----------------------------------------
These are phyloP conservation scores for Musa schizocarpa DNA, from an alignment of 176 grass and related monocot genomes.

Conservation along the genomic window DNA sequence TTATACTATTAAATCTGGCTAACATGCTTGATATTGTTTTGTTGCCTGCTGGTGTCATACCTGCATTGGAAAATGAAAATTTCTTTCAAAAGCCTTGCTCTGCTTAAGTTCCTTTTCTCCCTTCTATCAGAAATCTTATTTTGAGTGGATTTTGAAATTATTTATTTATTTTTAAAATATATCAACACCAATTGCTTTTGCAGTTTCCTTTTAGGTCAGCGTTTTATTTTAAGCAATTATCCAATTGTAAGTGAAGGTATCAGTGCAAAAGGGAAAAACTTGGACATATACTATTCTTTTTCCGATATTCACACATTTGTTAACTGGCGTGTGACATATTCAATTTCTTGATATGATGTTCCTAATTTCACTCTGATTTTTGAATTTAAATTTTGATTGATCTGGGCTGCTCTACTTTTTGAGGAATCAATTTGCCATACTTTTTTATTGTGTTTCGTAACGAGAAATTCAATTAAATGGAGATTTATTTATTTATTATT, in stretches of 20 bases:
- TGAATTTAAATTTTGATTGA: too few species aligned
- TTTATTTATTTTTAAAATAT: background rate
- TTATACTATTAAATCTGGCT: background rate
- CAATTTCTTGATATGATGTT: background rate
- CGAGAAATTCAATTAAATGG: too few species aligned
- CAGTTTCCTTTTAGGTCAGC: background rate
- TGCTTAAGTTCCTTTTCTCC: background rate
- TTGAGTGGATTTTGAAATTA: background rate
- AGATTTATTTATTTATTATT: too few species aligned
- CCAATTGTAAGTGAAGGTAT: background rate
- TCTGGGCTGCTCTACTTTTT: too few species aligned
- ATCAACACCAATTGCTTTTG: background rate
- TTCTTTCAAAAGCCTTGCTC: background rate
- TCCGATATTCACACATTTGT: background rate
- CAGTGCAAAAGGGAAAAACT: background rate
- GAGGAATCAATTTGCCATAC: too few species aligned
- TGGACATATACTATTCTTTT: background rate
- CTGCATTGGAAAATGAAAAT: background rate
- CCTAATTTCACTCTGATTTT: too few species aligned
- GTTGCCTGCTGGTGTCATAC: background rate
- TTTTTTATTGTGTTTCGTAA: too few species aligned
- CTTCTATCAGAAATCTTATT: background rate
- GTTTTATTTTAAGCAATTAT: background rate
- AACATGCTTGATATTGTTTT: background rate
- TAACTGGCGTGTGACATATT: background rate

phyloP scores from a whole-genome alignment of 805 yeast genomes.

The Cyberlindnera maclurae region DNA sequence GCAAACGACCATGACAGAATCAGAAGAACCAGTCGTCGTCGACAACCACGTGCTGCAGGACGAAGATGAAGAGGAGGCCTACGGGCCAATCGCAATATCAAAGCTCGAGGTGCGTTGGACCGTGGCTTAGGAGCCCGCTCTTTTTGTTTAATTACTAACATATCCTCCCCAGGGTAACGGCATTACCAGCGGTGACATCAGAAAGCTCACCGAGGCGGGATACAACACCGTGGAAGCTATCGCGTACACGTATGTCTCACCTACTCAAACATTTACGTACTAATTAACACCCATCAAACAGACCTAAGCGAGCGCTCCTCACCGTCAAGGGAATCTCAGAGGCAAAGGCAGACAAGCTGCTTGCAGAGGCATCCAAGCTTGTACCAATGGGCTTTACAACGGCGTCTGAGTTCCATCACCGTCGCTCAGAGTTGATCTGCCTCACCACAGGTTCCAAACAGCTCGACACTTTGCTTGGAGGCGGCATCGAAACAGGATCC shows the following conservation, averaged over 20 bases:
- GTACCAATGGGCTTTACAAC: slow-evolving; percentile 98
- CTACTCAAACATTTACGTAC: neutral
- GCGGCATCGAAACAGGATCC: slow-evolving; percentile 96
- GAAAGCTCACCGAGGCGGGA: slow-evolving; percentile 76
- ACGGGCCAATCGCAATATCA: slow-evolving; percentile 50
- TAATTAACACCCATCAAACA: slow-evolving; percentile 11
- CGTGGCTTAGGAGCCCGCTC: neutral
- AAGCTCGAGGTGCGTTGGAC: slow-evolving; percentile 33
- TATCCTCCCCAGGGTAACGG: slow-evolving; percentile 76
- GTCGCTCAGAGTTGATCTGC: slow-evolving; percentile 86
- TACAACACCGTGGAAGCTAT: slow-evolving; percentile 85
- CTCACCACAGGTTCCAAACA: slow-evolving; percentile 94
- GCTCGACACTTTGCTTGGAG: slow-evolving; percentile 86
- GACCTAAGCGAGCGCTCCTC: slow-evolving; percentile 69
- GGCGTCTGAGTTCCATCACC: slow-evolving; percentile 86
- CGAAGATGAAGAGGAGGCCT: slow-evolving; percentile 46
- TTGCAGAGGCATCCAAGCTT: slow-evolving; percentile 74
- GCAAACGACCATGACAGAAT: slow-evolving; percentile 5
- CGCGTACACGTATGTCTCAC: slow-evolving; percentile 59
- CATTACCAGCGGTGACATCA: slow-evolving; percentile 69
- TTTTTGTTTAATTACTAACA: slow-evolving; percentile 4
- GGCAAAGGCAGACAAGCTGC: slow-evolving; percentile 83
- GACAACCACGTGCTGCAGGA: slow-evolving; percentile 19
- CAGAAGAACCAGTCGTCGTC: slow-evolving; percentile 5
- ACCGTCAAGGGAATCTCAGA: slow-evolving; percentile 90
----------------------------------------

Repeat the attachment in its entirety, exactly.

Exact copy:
These are phyloP conservation scores for Musa schizocarpa DNA, from an alignment of 176 grass and related monocot genomes.

Conservation along the genomic window DNA sequence TTATACTATTAAATCTGGCTAACATGCTTGATATTGTTTTGTTGCCTGCTGGTGTCATACCTGCATTGGAAAATGAAAATTTCTTTCAAAAGCCTTGCTCTGCTTAAGTTCCTTTTCTCCCTTCTATCAGAAATCTTATTTTGAGTGGATTTTGAAATTATTTATTTATTTTTAAAATATATCAACACCAATTGCTTTTGCAGTTTCCTTTTAGGTCAGCGTTTTATTTTAAGCAATTATCCAATTGTAAGTGAAGGTATCAGTGCAAAAGGGAAAAACTTGGACATATACTATTCTTTTTCCGATATTCACACATTTGTTAACTGGCGTGTGACATATTCAATTTCTTGATATGATGTTCCTAATTTCACTCTGATTTTTGAATTTAAATTTTGATTGATCTGGGCTGCTCTACTTTTTGAGGAATCAATTTGCCATACTTTTTTATTGTGTTTCGTAACGAGAAATTCAATTAAATGGAGATTTATTTATTTATTATT, in stretches of 20 bases:
- TGAATTTAAATTTTGATTGA: too few species aligned
- TTTATTTATTTTTAAAATAT: background rate
- TTATACTATTAAATCTGGCT: background rate
- CAATTTCTTGATATGATGTT: background rate
- CGAGAAATTCAATTAAATGG: too few species aligned
- CAGTTTCCTTTTAGGTCAGC: background rate
- TGCTTAAGTTCCTTTTCTCC: background rate
- TTGAGTGGATTTTGAAATTA: background rate
- AGATTTATTTATTTATTATT: too few species aligned
- CCAATTGTAAGTGAAGGTAT: background rate
- TCTGGGCTGCTCTACTTTTT: too few species aligned
- ATCAACACCAATTGCTTTTG: background rate
- TTCTTTCAAAAGCCTTGCTC: background rate
- TCCGATATTCACACATTTGT: background rate
- CAGTGCAAAAGGGAAAAACT: background rate
- GAGGAATCAATTTGCCATAC: too few species aligned
- TGGACATATACTATTCTTTT: background rate
- CTGCATTGGAAAATGAAAAT: background rate
- CCTAATTTCACTCTGATTTT: too few species aligned
- GTTGCCTGCTGGTGTCATAC: background rate
- TTTTTTATTGTGTTTCGTAA: too few species aligned
- CTTCTATCAGAAATCTTATT: background rate
- GTTTTATTTTAAGCAATTAT: background rate
- AACATGCTTGATATTGTTTT: background rate
- TAACTGGCGTGTGACATATT: background rate

phyloP scores from a whole-genome alignment of 805 yeast genomes.

The Cyberlindnera maclurae region DNA sequence GCAAACGACCATGACAGAATCAGAAGAACCAGTCGTCGTCGACAACCACGTGCTGCAGGACGAAGATGAAGAGGAGGCCTACGGGCCAATCGCAATATCAAAGCTCGAGGTGCGTTGGACCGTGGCTTAGGAGCCCGCTCTTTTTGTTTAATTACTAACATATCCTCCCCAGGGTAACGGCATTACCAGCGGTGACATCAGAAAGCTCACCGAGGCGGGATACAACACCGTGGAAGCTATCGCGTACACGTATGTCTCACCTACTCAAACATTTACGTACTAATTAACACCCATCAAACAGACCTAAGCGAGCGCTCCTCACCGTCAAGGGAATCTCAGAGGCAAAGGCAGACAAGCTGCTTGCAGAGGCATCCAAGCTTGTACCAATGGGCTTTACAACGGCGTCTGAGTTCCATCACCGTCGCTCAGAGTTGATCTGCCTCACCACAGGTTCCAAACAGCTCGACACTTTGCTTGGAGGCGGCATCGAAACAGGATCC shows the following conservation, averaged over 20 bases:
- GTACCAATGGGCTTTACAAC: slow-evolving; percentile 98
- CTACTCAAACATTTACGTAC: neutral
- GCGGCATCGAAACAGGATCC: slow-evolving; percentile 96
- GAAAGCTCACCGAGGCGGGA: slow-evolving; percentile 76
- ACGGGCCAATCGCAATATCA: slow-evolving; percentile 50
- TAATTAACACCCATCAAACA: slow-evolving; percentile 11
- CGTGGCTTAGGAGCCCGCTC: neutral
- AAGCTCGAGGTGCGTTGGAC: slow-evolving; percentile 33
- TATCCTCCCCAGGGTAACGG: slow-evolving; percentile 76
- GTCGCTCAGAGTTGATCTGC: slow-evolving; percentile 86
- TACAACACCGTGGAAGCTAT: slow-evolving; percentile 85
- CTCACCACAGGTTCCAAACA: slow-evolving; percentile 94
- GCTCGACACTTTGCTTGGAG: slow-evolving; percentile 86
- GACCTAAGCGAGCGCTCCTC: slow-evolving; percentile 69
- GGCGTCTGAGTTCCATCACC: slow-evolving; percentile 86
- CGAAGATGAAGAGGAGGCCT: slow-evolving; percentile 46
- TTGCAGAGGCATCCAAGCTT: slow-evolving; percentile 74
- GCAAACGACCATGACAGAAT: slow-evolving; percentile 5
- CGCGTACACGTATGTCTCAC: slow-evolving; percentile 59
- CATTACCAGCGGTGACATCA: slow-evolving; percentile 69
- TTTTTGTTTAATTACTAACA: slow-evolving; percentile 4
- GGCAAAGGCAGACAAGCTGC: slow-evolving; percentile 83
- GACAACCACGTGCTGCAGGA: slow-evolving; percentile 19
- CAGAAGAACCAGTCGTCGTC: slow-evolving; percentile 5
- ACCGTCAAGGGAATCTCAGA: slow-evolving; percentile 90